Connect with us

Entrepreneurship

Why insurance is a sensible investment for any growing business

Business owners need to recognize the importance of insurance and how it is a valuable investment for a company’s future.

Published

on

When it comes to running a successful business, there will always be bumps in the road along the way. An employee might cause damage to a customer’s property, a natural disaster could cause damage to your commercial premises, or a client could file a lawsuit claiming compensation for poor quality workmanship. That’s why entrepreneurs need to embrace the importance of insurance and recognize it as a valuable investment for the future, in order to be confident that personal and business assets will be safeguarded.

The critical issue is that many growing businesses fail to acknowledge the value of insurance until it is too late. Many small firms wrongly assume that by creating a Limited Liability Company (LLC) they are afforded necessary legal protection in the event of a claim by a customer or employee. Although an LLC structure does provide full protection in terms of personal liability for business-based decisions, its protection for liability is somewhat lacking.

The U.S. Small Business Administration (SBA) uses the example of an LLC that inadvertently breaks intellectual property laws or is sued by a staff member. These lawsuits and potential losses are not protected as an LLC. That’s why general liability insurance is not only a sensible investment but an essential investment in safeguarding you, your business and your employees. These policies provide legal cover for any damages incurred as a consequence of anything from property damage and libel through to slander, healthcare expenses and the total cost of defending a lawsuit.

Growing businesses can also look to arrange various add-ons to tailor a bespoke insurance policy that meets their needs. If your business has very little startup capital and relies heavily on client income, you may be able to arrange for accounts receivable protection to guard against customers that refuse to pay your invoices on time – or at all.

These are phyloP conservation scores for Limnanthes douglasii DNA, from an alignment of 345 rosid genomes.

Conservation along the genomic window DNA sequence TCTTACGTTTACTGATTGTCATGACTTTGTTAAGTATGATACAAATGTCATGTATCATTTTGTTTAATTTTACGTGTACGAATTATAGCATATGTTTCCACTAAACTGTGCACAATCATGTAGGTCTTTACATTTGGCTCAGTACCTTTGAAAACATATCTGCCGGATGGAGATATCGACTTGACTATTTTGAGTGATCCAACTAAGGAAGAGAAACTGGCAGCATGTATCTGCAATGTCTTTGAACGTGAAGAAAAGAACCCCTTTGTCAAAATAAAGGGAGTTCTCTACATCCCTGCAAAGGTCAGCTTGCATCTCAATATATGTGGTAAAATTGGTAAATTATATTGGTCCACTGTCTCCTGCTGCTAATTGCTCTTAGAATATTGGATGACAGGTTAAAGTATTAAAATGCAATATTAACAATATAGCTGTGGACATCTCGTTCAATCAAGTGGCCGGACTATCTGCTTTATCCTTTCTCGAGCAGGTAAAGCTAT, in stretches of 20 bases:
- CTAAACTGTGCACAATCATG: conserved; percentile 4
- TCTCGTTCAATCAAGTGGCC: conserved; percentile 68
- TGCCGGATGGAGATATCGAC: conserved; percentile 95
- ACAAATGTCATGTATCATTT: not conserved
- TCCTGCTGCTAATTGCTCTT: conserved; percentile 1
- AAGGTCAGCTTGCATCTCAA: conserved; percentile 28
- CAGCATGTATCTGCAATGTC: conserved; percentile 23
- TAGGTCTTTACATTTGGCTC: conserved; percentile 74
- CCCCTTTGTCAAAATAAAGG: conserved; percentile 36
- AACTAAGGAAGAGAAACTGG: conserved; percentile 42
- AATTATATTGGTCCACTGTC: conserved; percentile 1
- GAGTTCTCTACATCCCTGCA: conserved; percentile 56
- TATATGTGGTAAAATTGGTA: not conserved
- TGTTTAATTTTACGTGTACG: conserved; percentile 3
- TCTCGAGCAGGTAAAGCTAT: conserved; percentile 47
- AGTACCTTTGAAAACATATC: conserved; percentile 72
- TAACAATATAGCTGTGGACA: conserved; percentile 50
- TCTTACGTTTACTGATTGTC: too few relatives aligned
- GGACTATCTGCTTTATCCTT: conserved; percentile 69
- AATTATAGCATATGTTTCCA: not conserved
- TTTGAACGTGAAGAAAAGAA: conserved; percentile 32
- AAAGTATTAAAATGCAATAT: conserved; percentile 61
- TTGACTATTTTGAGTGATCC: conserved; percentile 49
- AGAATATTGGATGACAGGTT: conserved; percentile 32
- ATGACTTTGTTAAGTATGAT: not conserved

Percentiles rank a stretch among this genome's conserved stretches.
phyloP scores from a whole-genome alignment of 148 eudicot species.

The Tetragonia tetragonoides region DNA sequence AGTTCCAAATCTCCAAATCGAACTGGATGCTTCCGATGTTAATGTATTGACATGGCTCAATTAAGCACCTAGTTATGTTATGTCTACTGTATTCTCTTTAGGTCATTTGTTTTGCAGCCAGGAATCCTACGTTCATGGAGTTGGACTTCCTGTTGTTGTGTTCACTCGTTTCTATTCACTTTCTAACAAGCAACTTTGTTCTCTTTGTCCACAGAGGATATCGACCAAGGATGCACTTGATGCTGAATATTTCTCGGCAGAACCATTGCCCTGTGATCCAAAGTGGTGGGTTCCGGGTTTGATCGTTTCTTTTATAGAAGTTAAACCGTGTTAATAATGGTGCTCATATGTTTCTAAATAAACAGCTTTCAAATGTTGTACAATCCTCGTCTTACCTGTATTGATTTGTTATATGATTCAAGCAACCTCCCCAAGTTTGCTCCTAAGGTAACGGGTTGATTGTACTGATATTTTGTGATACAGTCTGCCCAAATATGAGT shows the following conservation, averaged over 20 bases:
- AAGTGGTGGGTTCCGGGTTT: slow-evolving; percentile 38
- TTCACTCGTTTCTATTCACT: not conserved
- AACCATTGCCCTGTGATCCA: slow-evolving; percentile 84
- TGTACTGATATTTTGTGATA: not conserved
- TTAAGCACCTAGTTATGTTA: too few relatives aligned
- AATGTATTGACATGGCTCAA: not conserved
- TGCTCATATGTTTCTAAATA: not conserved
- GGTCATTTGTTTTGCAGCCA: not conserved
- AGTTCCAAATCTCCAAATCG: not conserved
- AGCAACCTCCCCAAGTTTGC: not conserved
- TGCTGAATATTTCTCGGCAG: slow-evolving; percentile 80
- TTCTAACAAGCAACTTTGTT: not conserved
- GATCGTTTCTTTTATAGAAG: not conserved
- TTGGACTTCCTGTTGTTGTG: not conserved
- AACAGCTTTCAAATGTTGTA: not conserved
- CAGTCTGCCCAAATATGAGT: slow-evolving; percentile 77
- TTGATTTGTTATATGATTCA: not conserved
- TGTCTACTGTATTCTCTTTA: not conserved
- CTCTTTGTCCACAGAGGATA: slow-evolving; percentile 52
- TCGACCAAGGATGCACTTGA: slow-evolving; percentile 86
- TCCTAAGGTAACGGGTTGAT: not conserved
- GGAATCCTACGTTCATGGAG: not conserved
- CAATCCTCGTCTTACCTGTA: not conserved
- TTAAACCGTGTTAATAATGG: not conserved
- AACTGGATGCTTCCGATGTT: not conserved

SEE ALSO  Email marketing trends taking place right now

insurance

Professional liability insurance is an absolute must investment. (Source)

While businesses that engage with members of the general public on a daily basis may seem the most important kind of businesses to insure, it’s important not to forget about freelancers and self-employed professionals too. Although insurance might not seem like a necessity for a one-man-band from the outset, as your business expands and takes on additional risk, professional liability insurance becomes an absolute must investment. It gives peace of mind that, in the event a customer or client loses out financially as a result of your firm’s work, your insurance policy protects you from expensive lawsuits.

The average small business lawsuit in the U.S. costs $54,000, while the average employee contractual dispute costs $91,000. If your business’ insurance premium was $100 per month, that would amount to 54 years of premiums just to cover a single lawsuit. By investing those extra dollars in a comprehensive, bespoke insurance policy, your business will be able to engage with customers and carry out its very best work without fear of legal recriminations – something you cannot put a price on.

It’s not just your employees and customers that you should insure against either. Property insurance is also a legitimate investment in safeguarding the long-term future of your commercial space. It provides peace of mind to busy entrepreneurs that their assets are protected in the event of criminal losses or natural disasters.

In short, those who view business insurance as a millstone around their neck should certainly think again. Avoiding insurance premiums just to save a few bucks every month really is a false economy.

Olivia McCall is passionate about helping people and making the world a better place. Education, women and children’s rights, and environment protection make the top three in her advocacies. Olivia was a student volunteer in non-profit organizations in her native Maryland long before she finished her degree in social work. After her journalistic duties, Olivia spends her free time tutoring unschooled kids, counseling battered women, and acting as a community tour guide to visitors who want to bask in the wonders of Mother Nature on her side of the country.

Continue Reading
Click to comment

You must be logged in to post a comment Login

Leave a Reply

Most Popular